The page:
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From Wikipedia, the free encyclopedia

Sir Bryan Thomas Mahon, KCB, KCMG, DSO, KCVO, PC (Ire) (2 April 1862 – 29 September 1930) was an Irish born general of the British Army, a senator of the short-lived Senate of Southern Ireland,[1] and a member for eight years of the Irish Free State Senate until his death.[2]


Bryan Thomas Mahon was born at Belleville, County Galway on 2 April 1862. He became a lieutenant in the 8th (King's Royal Irish) Hussars in 1883.

He served in Sudan in the Dongola Expedition in 1896 as Staff officer to Sir Herbert Kitchener, and was present at the Battle of Ferkeh and the operations at Hafir.

In 1899, he took part in the final defeat of the Khalifa as Assistant Adjutant general in charge of Intelligence, and was mentioned in despatches (dated 25 November 1899) by Colonel Wingate with the following words:

I cannot speak in sufficiently strong terms of the excellence of the services performed by this officer. I invariably placed him in general command of all the mounted troops; his personal disregard for danger, intrepid scouting, and careful handling of men, all fit him for high command; his bold and successful seizure of the position in front of Fedil's camp, and his conduct of the fight before I came up, show him to possessed of exceptional qualities as a commander.[3]

In recognition of his service in the Sudan, he received the brevet promotion to colonel on 14 March 1900.[4]

During the Second Boer War Colonel Mahon led a flying column 2,000 strong, consisting mainly of South African volunteers from Kimberley, which came to the Relief of Mafeking. The town, which had been under siege for seven months by Boer forces, was facing starvation. Mahon was appointed a Companion of the Order of the Bath (CB) for his services during the operations,[5] and was invested with the order by King Edward VII on 2 June 1902 after his return to the United Kingdom.[6]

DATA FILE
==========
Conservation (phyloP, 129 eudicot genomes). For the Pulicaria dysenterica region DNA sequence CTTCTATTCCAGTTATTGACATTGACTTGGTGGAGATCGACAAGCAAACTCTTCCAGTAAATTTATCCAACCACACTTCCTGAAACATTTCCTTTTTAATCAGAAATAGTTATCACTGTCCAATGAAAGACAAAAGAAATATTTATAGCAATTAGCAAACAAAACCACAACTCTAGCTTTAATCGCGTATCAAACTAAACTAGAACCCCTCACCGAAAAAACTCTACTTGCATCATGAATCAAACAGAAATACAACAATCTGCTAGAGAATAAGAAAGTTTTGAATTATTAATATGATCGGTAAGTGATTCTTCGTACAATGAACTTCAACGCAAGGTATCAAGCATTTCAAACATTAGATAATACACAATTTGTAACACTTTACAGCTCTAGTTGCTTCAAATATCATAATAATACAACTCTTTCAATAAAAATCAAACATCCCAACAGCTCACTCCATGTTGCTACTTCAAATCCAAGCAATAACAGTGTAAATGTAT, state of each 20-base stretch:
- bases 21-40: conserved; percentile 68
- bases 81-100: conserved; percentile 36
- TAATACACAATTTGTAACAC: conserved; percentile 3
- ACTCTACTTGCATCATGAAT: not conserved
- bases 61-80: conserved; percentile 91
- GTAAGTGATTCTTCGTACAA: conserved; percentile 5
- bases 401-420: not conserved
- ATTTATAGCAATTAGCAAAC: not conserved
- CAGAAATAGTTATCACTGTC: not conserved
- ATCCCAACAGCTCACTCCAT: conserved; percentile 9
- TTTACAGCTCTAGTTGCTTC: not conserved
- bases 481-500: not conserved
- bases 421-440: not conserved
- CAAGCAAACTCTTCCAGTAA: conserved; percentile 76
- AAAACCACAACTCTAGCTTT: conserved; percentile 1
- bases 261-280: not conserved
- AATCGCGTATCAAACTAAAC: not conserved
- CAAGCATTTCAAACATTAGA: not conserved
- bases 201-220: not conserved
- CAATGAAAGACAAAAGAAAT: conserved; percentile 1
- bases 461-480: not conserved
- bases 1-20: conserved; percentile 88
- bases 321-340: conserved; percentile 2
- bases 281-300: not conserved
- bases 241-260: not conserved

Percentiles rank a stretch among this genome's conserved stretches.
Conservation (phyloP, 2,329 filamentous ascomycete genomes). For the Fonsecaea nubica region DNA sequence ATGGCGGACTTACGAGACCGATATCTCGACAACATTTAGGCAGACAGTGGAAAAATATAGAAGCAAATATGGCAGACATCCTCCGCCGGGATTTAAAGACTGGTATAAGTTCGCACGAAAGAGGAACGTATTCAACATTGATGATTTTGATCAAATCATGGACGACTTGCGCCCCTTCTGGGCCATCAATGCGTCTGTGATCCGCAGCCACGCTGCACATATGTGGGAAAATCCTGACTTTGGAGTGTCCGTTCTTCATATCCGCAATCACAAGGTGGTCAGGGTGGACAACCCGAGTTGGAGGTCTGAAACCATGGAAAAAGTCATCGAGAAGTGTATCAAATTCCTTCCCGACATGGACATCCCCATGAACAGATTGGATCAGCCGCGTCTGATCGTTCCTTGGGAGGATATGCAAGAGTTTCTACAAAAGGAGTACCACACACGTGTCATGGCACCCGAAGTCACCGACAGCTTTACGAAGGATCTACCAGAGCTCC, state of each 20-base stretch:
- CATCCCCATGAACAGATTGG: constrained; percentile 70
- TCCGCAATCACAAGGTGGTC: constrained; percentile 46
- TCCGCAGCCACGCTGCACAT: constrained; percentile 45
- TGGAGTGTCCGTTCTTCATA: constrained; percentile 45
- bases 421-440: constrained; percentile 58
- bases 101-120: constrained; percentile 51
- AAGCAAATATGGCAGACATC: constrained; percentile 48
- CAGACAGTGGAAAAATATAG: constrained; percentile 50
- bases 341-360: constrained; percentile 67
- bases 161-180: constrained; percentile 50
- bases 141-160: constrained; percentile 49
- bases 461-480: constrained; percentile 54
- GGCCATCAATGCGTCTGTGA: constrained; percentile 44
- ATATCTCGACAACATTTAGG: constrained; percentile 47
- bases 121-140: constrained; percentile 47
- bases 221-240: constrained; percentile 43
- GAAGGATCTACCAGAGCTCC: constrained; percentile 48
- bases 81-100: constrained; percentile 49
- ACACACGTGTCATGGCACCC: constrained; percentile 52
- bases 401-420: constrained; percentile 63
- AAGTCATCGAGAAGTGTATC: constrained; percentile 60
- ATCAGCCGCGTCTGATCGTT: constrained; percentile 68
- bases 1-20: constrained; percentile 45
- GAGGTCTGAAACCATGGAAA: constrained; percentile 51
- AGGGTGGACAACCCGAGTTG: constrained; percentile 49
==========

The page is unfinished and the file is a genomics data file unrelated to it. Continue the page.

Mahon was appointed a Fellow of the Royal Geographical Society in May 1902,[7] and was briefly Governor of Khartoum in 1903.

Bryan Mahon at Salonica 1916
Bryan Mahon at Salonica 1916

During the First World War he commanded the 2nd (Sialkot) Cavalry Brigade[citation needed] and the 10th (Irish) Division during the Gallipoli Campaign. The 10th Division landed at Suvla Bay on the night of 6–7 August 1915. In September he moved with the Division to be head of the British Salonika Army to support Serbia at the onset of the Macedonian campaign. In 1916 General Mahon took up command of the Western Frontier Force in the Egyptian Expeditionary Force.[8]

He was then appointed as the Commander-in-Chief, Ireland, in 1916 in the lead up to the Anglo-Irish War. He retired from the British Army at the end of August 1921.[9]

After his retirement he was elected as a privy council member of the short-lived Senate of Southern Ireland.[1] He was appointed to Seanad Éireann by the President of the Executive Council, W. T. Cosgrave, in 1922 and 1925. His home, Mullaboden in Ballymore-Eustace, County Kildare, was burned down by the IRA in February 1923 during the Irish Civil War. The most valuable furniture had been removed to Dublin after the destruction of Palmerstown, the residence of Lord Mayo, another Kildare member of the Irish Senate, the previous month. A gramophone and typewriter were stolen and one of Mahon's tunics was taken and worn by one of the republicans for a photo taken of the squad that carried out the arson. [10]

He and his wife, Lady Mahon, formerly Lady Milbanke, widow of Sir John Milbanke, V.C., were not home at the time. In 1923, "malicious injury claims" by the Mahons were filed with Kildare County Council in the amount of more than £60,000; they were awarded £21,341.[10]

Mahon was elected to the Seanad in 1928, and served until his death in 1930.[11]


  1. ^ a b "The Senate of Southern Ireland, 1921".
  2. ^ "Members of the Senate of the Irish Free State".
  3. ^ "No. 27159". The London Gazette. 30 January 1900. pp. 598–600.
  4. ^ "No. 27173". The London Gazette. 13 March 1900. p. 1710.
  5. ^ "No. 27359". The London Gazette. 27 September 1901. p. 6303.
  6. ^ "The King's Levee and Investiture". The Times (36784). London. 3 June 1902. p. 10.
  7. ^ "Court Circular". The Times (36767). London. 14 May 1902. p. 12.
  8. ^ "Sir Archibald Murray's Despatch". 21 November 2007.
  9. ^ "No. 32441". The London Gazette (Supplement). 30 August 1921. p. 6912.
  11. ^ "Bryan Mahon". Oireachtas Members Database. Retrieved 12 October 2015.

External links

Military offices
Preceded by
New post
General Officer Commanding the 10th (Irish) Division
Succeeded by
Preceded by
Commander of the British Salonika Army
Succeeded by
Preceded by
Commander-in-Chief, Ireland
Succeeded by
This page was last edited on 14 October 2021, at 10:19
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